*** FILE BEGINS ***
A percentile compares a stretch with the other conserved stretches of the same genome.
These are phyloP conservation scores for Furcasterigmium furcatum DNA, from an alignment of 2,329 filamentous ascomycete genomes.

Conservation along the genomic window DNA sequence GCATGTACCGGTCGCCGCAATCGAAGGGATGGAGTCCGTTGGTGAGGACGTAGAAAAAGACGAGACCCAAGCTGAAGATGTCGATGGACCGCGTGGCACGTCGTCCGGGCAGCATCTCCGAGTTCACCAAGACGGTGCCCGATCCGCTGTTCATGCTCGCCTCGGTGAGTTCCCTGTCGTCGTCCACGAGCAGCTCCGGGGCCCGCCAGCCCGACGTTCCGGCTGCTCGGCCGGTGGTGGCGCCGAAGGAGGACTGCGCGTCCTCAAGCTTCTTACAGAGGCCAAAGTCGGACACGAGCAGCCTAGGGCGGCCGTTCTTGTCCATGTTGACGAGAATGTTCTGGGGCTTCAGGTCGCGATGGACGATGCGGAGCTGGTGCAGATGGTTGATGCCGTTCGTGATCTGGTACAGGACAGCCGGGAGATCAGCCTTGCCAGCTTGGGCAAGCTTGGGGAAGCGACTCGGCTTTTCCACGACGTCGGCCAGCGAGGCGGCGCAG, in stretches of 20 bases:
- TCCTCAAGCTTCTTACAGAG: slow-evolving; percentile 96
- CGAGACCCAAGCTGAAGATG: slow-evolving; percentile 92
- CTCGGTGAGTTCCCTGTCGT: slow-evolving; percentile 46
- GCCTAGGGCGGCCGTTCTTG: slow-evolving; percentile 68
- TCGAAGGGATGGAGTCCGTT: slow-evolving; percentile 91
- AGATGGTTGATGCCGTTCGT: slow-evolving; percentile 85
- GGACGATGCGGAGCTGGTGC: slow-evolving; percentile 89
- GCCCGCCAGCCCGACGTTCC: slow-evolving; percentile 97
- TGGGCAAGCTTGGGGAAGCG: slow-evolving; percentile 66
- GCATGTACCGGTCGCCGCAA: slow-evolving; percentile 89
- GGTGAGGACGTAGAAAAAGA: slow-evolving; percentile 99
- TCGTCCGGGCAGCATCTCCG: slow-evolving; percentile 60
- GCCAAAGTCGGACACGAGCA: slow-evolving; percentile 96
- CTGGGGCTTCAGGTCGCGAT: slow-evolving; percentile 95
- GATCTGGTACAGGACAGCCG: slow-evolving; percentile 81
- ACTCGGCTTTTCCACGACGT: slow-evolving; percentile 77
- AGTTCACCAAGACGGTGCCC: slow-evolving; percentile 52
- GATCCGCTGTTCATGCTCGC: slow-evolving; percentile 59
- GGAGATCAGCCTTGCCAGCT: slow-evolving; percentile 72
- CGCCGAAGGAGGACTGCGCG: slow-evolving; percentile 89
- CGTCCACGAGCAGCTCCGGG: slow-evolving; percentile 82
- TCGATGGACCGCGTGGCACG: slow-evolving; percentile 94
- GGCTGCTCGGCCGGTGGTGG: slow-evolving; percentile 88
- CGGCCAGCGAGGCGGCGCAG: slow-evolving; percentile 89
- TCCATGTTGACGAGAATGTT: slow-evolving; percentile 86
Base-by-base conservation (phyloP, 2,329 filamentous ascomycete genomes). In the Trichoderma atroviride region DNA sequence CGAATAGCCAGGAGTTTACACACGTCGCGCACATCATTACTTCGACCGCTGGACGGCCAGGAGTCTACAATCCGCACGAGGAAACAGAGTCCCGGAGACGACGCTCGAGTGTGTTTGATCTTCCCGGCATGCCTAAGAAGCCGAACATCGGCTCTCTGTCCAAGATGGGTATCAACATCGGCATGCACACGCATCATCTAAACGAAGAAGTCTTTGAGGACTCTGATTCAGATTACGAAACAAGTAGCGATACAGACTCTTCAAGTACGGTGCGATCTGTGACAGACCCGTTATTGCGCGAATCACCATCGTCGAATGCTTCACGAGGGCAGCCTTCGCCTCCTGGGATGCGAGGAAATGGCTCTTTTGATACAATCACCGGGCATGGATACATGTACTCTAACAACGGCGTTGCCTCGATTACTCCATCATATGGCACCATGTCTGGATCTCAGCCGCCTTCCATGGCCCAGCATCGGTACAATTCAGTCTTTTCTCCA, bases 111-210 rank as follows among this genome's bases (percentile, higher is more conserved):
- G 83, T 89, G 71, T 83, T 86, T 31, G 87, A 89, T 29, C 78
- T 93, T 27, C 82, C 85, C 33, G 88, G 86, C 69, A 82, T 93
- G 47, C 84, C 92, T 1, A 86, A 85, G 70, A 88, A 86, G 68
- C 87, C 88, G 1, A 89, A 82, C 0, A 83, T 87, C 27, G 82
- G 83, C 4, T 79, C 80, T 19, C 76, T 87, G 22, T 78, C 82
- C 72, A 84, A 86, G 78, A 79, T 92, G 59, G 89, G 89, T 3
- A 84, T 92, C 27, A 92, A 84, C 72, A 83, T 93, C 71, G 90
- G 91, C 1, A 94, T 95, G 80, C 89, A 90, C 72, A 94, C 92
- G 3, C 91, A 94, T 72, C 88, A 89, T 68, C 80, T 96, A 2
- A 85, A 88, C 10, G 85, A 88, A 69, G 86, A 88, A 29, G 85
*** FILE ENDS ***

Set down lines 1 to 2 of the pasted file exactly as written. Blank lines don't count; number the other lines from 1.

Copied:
A percentile compares a stretch with the other conserved stretches of the same genome.
These are phyloP conservation scores for Furcasterigmium furcatum DNA, from an alignment of 2,329 filamentous ascomycete genomes.